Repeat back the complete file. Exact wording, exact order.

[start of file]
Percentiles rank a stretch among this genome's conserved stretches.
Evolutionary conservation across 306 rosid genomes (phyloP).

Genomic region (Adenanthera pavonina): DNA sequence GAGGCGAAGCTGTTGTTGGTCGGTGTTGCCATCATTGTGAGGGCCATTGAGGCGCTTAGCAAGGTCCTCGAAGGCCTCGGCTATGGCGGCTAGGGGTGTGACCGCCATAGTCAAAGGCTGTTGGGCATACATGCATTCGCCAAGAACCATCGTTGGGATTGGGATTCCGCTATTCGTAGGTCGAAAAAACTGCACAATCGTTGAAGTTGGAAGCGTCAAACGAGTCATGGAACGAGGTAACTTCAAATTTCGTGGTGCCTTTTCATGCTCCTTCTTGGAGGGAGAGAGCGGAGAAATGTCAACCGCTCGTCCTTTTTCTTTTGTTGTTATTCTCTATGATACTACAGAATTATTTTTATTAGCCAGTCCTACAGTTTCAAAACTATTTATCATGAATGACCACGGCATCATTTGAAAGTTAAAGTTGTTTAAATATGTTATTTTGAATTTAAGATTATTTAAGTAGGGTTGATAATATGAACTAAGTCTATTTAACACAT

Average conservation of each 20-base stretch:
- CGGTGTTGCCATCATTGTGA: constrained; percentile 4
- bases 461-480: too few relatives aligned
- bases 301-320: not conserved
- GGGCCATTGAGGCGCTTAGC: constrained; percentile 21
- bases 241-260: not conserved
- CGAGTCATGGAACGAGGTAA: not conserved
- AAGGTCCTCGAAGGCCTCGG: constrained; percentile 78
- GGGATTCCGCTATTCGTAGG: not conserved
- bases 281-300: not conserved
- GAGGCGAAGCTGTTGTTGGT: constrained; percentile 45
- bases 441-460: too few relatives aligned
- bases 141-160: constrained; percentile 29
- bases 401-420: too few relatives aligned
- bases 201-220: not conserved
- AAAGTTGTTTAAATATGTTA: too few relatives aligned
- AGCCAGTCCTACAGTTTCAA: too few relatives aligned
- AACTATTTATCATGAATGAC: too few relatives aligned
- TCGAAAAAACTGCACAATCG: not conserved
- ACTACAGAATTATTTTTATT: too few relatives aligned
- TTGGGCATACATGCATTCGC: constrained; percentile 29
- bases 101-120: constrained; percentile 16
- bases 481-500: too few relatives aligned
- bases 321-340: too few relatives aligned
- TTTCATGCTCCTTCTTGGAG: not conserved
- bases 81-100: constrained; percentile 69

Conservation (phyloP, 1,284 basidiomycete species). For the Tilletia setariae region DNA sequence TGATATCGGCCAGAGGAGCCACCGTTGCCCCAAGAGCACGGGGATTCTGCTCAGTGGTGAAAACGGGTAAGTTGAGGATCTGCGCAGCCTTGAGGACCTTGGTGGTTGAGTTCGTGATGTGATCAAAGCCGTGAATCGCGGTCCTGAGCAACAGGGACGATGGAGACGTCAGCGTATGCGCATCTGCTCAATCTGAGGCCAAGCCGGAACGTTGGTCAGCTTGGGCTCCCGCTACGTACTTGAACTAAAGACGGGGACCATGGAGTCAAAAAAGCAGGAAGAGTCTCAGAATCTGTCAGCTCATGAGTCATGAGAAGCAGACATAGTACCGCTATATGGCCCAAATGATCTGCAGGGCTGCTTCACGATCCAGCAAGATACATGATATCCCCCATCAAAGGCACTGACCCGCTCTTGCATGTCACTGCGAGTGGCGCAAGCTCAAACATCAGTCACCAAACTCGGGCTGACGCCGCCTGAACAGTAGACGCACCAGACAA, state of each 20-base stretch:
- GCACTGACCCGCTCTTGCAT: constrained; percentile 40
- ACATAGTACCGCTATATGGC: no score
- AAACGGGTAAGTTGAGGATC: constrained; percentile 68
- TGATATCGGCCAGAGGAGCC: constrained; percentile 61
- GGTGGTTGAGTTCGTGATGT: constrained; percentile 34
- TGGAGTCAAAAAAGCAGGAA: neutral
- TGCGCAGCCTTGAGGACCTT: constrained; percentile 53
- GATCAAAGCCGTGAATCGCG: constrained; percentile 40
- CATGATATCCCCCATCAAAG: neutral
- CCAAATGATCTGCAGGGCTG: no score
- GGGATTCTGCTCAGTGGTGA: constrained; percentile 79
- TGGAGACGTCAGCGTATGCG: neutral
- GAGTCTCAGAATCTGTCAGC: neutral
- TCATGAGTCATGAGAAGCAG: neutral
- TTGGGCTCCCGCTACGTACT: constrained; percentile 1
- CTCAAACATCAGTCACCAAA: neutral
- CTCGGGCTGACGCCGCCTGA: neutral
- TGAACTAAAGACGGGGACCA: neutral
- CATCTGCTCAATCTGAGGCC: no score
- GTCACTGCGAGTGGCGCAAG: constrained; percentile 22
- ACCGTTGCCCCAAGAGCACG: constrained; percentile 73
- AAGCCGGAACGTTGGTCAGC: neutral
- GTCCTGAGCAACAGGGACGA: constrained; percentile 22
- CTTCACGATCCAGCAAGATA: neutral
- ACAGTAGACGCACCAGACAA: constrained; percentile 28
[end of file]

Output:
Percentiles rank a stretch among this genome's conserved stretches.
Evolutionary conservation across 306 rosid genomes (phyloP).

Genomic region (Adenanthera pavonina): DNA sequence GAGGCGAAGCTGTTGTTGGTCGGTGTTGCCATCATTGTGAGGGCCATTGAGGCGCTTAGCAAGGTCCTCGAAGGCCTCGGCTATGGCGGCTAGGGGTGTGACCGCCATAGTCAAAGGCTGTTGGGCATACATGCATTCGCCAAGAACCATCGTTGGGATTGGGATTCCGCTATTCGTAGGTCGAAAAAACTGCACAATCGTTGAAGTTGGAAGCGTCAAACGAGTCATGGAACGAGGTAACTTCAAATTTCGTGGTGCCTTTTCATGCTCCTTCTTGGAGGGAGAGAGCGGAGAAATGTCAACCGCTCGTCCTTTTTCTTTTGTTGTTATTCTCTATGATACTACAGAATTATTTTTATTAGCCAGTCCTACAGTTTCAAAACTATTTATCATGAATGACCACGGCATCATTTGAAAGTTAAAGTTGTTTAAATATGTTATTTTGAATTTAAGATTATTTAAGTAGGGTTGATAATATGAACTAAGTCTATTTAACACAT

Average conservation of each 20-base stretch:
- CGGTGTTGCCATCATTGTGA: constrained; percentile 4
- bases 461-480: too few relatives aligned
- bases 301-320: not conserved
- GGGCCATTGAGGCGCTTAGC: constrained; percentile 21
- bases 241-260: not conserved
- CGAGTCATGGAACGAGGTAA: not conserved
- AAGGTCCTCGAAGGCCTCGG: constrained; percentile 78
- GGGATTCCGCTATTCGTAGG: not conserved
- bases 281-300: not conserved
- GAGGCGAAGCTGTTGTTGGT: constrained; percentile 45
- bases 441-460: too few relatives aligned
- bases 141-160: constrained; percentile 29
- bases 401-420: too few relatives aligned
- bases 201-220: not conserved
- AAAGTTGTTTAAATATGTTA: too few relatives aligned
- AGCCAGTCCTACAGTTTCAA: too few relatives aligned
- AACTATTTATCATGAATGAC: too few relatives aligned
- TCGAAAAAACTGCACAATCG: not conserved
- ACTACAGAATTATTTTTATT: too few relatives aligned
- TTGGGCATACATGCATTCGC: constrained; percentile 29
- bases 101-120: constrained; percentile 16
- bases 481-500: too few relatives aligned
- bases 321-340: too few relatives aligned
- TTTCATGCTCCTTCTTGGAG: not conserved
- bases 81-100: constrained; percentile 69

Conservation (phyloP, 1,284 basidiomycete species). For the Tilletia setariae region DNA sequence TGATATCGGCCAGAGGAGCCACCGTTGCCCCAAGAGCACGGGGATTCTGCTCAGTGGTGAAAACGGGTAAGTTGAGGATCTGCGCAGCCTTGAGGACCTTGGTGGTTGAGTTCGTGATGTGATCAAAGCCGTGAATCGCGGTCCTGAGCAACAGGGACGATGGAGACGTCAGCGTATGCGCATCTGCTCAATCTGAGGCCAAGCCGGAACGTTGGTCAGCTTGGGCTCCCGCTACGTACTTGAACTAAAGACGGGGACCATGGAGTCAAAAAAGCAGGAAGAGTCTCAGAATCTGTCAGCTCATGAGTCATGAGAAGCAGACATAGTACCGCTATATGGCCCAAATGATCTGCAGGGCTGCTTCACGATCCAGCAAGATACATGATATCCCCCATCAAAGGCACTGACCCGCTCTTGCATGTCACTGCGAGTGGCGCAAGCTCAAACATCAGTCACCAAACTCGGGCTGACGCCGCCTGAACAGTAGACGCACCAGACAA, state of each 20-base stretch:
- GCACTGACCCGCTCTTGCAT: constrained; percentile 40
- ACATAGTACCGCTATATGGC: no score
- AAACGGGTAAGTTGAGGATC: constrained; percentile 68
- TGATATCGGCCAGAGGAGCC: constrained; percentile 61
- GGTGGTTGAGTTCGTGATGT: constrained; percentile 34
- TGGAGTCAAAAAAGCAGGAA: neutral
- TGCGCAGCCTTGAGGACCTT: constrained; percentile 53
- GATCAAAGCCGTGAATCGCG: constrained; percentile 40
- CATGATATCCCCCATCAAAG: neutral
- CCAAATGATCTGCAGGGCTG: no score
- GGGATTCTGCTCAGTGGTGA: constrained; percentile 79
- TGGAGACGTCAGCGTATGCG: neutral
- GAGTCTCAGAATCTGTCAGC: neutral
- TCATGAGTCATGAGAAGCAG: neutral
- TTGGGCTCCCGCTACGTACT: constrained; percentile 1
- CTCAAACATCAGTCACCAAA: neutral
- CTCGGGCTGACGCCGCCTGA: neutral
- TGAACTAAAGACGGGGACCA: neutral
- CATCTGCTCAATCTGAGGCC: no score
- GTCACTGCGAGTGGCGCAAG: constrained; percentile 22
- ACCGTTGCCCCAAGAGCACG: constrained; percentile 73
- AAGCCGGAACGTTGGTCAGC: neutral
- GTCCTGAGCAACAGGGACGA: constrained; percentile 22
- CTTCACGATCCAGCAAGATA: neutral
- ACAGTAGACGCACCAGACAA: constrained; percentile 28